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The Gristle

A Tight and Knotty Problem of Equity

A TIGHT AND KNOTTY PROBLEM OF EQUITY: Got stinky water? That’s the smell of a musty bloom of brown algae fouling Lake Whatcom’s water filtration plant mingled with chemical solutions intended to treat it, Bellingham Public Works reported in June. Though nontoxic, the algae is perhaps the most noxious sign of the continued decay of that water body.

“This algae issue highlights the need to continue to reduce nutrients in Lake Whatcom,” staff reported. “Aggressive watershed protection measures are being undertaken by the City of Bellingham, Whatcom County, and the Lake Whatcom Water and Sewer District (LWWSD). Public infiltration and treatment systems, retrofitting residential properties, public education, and stringent development regulations are all part of our community’s commitment to a consistent source of clean, affordable water.”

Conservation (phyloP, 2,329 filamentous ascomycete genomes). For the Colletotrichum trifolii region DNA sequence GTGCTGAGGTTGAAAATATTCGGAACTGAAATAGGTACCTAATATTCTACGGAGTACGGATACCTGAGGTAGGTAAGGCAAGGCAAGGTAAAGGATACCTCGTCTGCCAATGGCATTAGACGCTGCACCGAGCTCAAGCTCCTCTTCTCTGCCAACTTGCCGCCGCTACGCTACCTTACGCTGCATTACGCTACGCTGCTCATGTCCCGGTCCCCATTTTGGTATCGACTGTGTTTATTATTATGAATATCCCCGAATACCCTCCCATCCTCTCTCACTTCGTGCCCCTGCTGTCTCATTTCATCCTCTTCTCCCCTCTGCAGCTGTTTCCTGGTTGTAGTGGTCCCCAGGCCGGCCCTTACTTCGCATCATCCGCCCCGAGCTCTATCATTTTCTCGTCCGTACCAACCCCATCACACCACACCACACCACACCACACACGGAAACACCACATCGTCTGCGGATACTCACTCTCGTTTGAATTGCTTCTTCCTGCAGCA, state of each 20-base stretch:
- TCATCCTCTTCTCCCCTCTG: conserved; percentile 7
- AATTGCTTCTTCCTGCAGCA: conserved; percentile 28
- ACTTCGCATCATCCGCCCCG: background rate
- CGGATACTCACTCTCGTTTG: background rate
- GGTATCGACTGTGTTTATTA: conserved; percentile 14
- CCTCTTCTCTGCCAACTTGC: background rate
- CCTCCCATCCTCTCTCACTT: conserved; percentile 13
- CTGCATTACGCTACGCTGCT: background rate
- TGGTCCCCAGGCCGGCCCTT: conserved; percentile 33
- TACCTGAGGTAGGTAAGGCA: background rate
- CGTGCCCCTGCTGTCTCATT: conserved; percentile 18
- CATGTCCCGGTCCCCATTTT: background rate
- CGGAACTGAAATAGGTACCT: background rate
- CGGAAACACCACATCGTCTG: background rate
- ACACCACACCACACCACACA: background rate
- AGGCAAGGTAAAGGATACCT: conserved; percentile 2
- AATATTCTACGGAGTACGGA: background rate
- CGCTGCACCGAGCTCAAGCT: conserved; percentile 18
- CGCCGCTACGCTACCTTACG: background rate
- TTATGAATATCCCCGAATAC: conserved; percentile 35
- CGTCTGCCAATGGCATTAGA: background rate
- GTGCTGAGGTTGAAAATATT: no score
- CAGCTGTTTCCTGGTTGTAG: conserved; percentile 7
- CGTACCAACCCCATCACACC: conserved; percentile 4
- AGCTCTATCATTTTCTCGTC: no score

The Lake Whatcom Policy Group—appointed representatives from each of these jurisdictions, plus the Sudden Valley homeowners association—met this week to continue discussions about how to equitably pay for those improvements to a public water system that supplies half the county’s population.

In 2013, the state Dept. of Ecology set these jurisdictions to the task of vigorously reducing the total daily maximum load (TMDL) of nutrients by restoring the lake to the more natural forested conditions that existed prior to nearly five decades of increased urbanization around this public water source. Ecology’s assignment has two important backstops: First, the TMDL target must be reached within 50 years—about the same amount of time it’s taken us to dig this hole—with periodic reports on that progress. Second, the costs for achieving this goal must be sustainable and (therefore) borne locally, not dependent on outside revenues. The latter may indeed arrive to assist, and perhaps even help accelerate the task of restoring Lake Whatcom, but cannot be counted on as part of the integral plan, which must stand on its own merits, the policy group learned from Assistant Public Works Director Jon Hutchings, manager of the city’s natural resource efforts.